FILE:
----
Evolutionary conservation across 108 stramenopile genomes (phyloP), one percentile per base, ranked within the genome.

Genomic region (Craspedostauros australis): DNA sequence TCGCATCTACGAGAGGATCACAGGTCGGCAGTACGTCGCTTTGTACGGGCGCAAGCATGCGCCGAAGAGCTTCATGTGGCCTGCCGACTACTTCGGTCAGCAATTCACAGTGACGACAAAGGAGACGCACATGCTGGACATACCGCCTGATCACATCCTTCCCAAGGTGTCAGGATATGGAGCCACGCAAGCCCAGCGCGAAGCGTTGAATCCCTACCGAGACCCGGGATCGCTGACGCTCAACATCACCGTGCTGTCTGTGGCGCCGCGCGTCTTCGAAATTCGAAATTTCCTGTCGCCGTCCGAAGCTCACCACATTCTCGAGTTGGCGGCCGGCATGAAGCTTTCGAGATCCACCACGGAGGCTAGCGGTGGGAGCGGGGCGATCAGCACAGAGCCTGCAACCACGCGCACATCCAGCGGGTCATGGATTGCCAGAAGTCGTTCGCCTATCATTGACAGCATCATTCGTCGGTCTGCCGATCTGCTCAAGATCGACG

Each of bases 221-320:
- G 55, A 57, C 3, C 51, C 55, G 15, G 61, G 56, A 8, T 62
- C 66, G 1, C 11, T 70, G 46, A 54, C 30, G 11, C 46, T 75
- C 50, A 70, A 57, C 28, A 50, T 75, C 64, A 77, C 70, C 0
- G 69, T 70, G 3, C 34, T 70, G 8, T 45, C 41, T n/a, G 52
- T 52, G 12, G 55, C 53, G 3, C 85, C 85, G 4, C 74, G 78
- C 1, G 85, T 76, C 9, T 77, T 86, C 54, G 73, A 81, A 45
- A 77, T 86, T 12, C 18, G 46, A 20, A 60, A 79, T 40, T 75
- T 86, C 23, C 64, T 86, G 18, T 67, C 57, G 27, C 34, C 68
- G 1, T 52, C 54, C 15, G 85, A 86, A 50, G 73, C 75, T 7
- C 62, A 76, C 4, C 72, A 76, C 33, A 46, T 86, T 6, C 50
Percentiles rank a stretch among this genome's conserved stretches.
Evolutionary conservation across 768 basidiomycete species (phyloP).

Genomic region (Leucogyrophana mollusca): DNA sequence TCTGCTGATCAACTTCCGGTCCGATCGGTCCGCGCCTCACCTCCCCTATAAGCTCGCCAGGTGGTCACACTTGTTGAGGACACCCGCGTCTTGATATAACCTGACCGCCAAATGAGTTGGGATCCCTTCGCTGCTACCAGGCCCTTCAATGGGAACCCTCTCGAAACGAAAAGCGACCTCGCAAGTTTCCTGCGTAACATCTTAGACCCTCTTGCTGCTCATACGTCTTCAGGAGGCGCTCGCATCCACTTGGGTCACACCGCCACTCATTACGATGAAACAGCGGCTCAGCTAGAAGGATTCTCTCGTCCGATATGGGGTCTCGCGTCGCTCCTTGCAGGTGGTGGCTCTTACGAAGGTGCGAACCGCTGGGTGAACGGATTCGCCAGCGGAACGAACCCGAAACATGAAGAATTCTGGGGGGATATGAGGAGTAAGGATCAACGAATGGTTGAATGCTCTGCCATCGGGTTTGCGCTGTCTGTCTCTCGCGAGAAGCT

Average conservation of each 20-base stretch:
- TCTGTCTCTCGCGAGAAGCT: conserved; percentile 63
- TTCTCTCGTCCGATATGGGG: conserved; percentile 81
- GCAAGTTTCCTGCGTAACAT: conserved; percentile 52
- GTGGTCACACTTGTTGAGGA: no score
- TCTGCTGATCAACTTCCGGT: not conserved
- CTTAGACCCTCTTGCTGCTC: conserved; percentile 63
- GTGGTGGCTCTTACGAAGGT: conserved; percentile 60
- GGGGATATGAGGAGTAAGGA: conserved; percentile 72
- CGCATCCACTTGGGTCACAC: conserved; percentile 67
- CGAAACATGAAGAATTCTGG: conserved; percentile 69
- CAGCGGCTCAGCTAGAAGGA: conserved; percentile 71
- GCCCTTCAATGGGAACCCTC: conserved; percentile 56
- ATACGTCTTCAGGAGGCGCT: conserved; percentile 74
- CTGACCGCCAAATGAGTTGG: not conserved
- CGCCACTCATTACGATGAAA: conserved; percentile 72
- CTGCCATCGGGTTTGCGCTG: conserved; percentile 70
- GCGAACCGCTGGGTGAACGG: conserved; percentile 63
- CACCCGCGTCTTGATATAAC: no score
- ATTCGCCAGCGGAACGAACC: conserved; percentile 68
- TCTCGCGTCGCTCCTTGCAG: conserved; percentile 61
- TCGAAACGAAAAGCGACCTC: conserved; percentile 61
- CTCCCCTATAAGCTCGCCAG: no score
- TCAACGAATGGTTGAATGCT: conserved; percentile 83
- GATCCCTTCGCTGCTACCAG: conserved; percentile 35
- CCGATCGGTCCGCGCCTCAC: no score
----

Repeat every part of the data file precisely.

Evolutionary conservation across 108 stramenopile genomes (phyloP), one percentile per base, ranked within the genome.

Genomic region (Craspedostauros australis): DNA sequence TCGCATCTACGAGAGGATCACAGGTCGGCAGTACGTCGCTTTGTACGGGCGCAAGCATGCGCCGAAGAGCTTCATGTGGCCTGCCGACTACTTCGGTCAGCAATTCACAGTGACGACAAAGGAGACGCACATGCTGGACATACCGCCTGATCACATCCTTCCCAAGGTGTCAGGATATGGAGCCACGCAAGCCCAGCGCGAAGCGTTGAATCCCTACCGAGACCCGGGATCGCTGACGCTCAACATCACCGTGCTGTCTGTGGCGCCGCGCGTCTTCGAAATTCGAAATTTCCTGTCGCCGTCCGAAGCTCACCACATTCTCGAGTTGGCGGCCGGCATGAAGCTTTCGAGATCCACCACGGAGGCTAGCGGTGGGAGCGGGGCGATCAGCACAGAGCCTGCAACCACGCGCACATCCAGCGGGTCATGGATTGCCAGAAGTCGTTCGCCTATCATTGACAGCATCATTCGTCGGTCTGCCGATCTGCTCAAGATCGACG

Each of bases 221-320:
- G 55, A 57, C 3, C 51, C 55, G 15, G 61, G 56, A 8, T 62
- C 66, G 1, C 11, T 70, G 46, A 54, C 30, G 11, C 46, T 75
- C 50, A 70, A 57, C 28, A 50, T 75, C 64, A 77, C 70, C 0
- G 69, T 70, G 3, C 34, T 70, G 8, T 45, C 41, T n/a, G 52
- T 52, G 12, G 55, C 53, G 3, C 85, C 85, G 4, C 74, G 78
- C 1, G 85, T 76, C 9, T 77, T 86, C 54, G 73, A 81, A 45
- A 77, T 86, T 12, C 18, G 46, A 20, A 60, A 79, T 40, T 75
- T 86, C 23, C 64, T 86, G 18, T 67, C 57, G 27, C 34, C 68
- G 1, T 52, C 54, C 15, G 85, A 86, A 50, G 73, C 75, T 7
- C 62, A 76, C 4, C 72, A 76, C 33, A 46, T 86, T 6, C 50
Percentiles rank a stretch among this genome's conserved stretches.
Evolutionary conservation across 768 basidiomycete species (phyloP).

Genomic region (Leucogyrophana mollusca): DNA sequence TCTGCTGATCAACTTCCGGTCCGATCGGTCCGCGCCTCACCTCCCCTATAAGCTCGCCAGGTGGTCACACTTGTTGAGGACACCCGCGTCTTGATATAACCTGACCGCCAAATGAGTTGGGATCCCTTCGCTGCTACCAGGCCCTTCAATGGGAACCCTCTCGAAACGAAAAGCGACCTCGCAAGTTTCCTGCGTAACATCTTAGACCCTCTTGCTGCTCATACGTCTTCAGGAGGCGCTCGCATCCACTTGGGTCACACCGCCACTCATTACGATGAAACAGCGGCTCAGCTAGAAGGATTCTCTCGTCCGATATGGGGTCTCGCGTCGCTCCTTGCAGGTGGTGGCTCTTACGAAGGTGCGAACCGCTGGGTGAACGGATTCGCCAGCGGAACGAACCCGAAACATGAAGAATTCTGGGGGGATATGAGGAGTAAGGATCAACGAATGGTTGAATGCTCTGCCATCGGGTTTGCGCTGTCTGTCTCTCGCGAGAAGCT

Average conservation of each 20-base stretch:
- TCTGTCTCTCGCGAGAAGCT: conserved; percentile 63
- TTCTCTCGTCCGATATGGGG: conserved; percentile 81
- GCAAGTTTCCTGCGTAACAT: conserved; percentile 52
- GTGGTCACACTTGTTGAGGA: no score
- TCTGCTGATCAACTTCCGGT: not conserved
- CTTAGACCCTCTTGCTGCTC: conserved; percentile 63
- GTGGTGGCTCTTACGAAGGT: conserved; percentile 60
- GGGGATATGAGGAGTAAGGA: conserved; percentile 72
- CGCATCCACTTGGGTCACAC: conserved; percentile 67
- CGAAACATGAAGAATTCTGG: conserved; percentile 69
- CAGCGGCTCAGCTAGAAGGA: conserved; percentile 71
- GCCCTTCAATGGGAACCCTC: conserved; percentile 56
- ATACGTCTTCAGGAGGCGCT: conserved; percentile 74
- CTGACCGCCAAATGAGTTGG: not conserved
- CGCCACTCATTACGATGAAA: conserved; percentile 72
- CTGCCATCGGGTTTGCGCTG: conserved; percentile 70
- GCGAACCGCTGGGTGAACGG: conserved; percentile 63
- CACCCGCGTCTTGATATAAC: no score
- ATTCGCCAGCGGAACGAACC: conserved; percentile 68
- TCTCGCGTCGCTCCTTGCAG: conserved; percentile 61
- TCGAAACGAAAAGCGACCTC: conserved; percentile 61
- CTCCCCTATAAGCTCGCCAG: no score
- TCAACGAATGGTTGAATGCT: conserved; percentile 83
- GATCCCTTCGCTGCTACCAG: conserved; percentile 35
- CCGATCGGTCCGCGCCTCAC: no score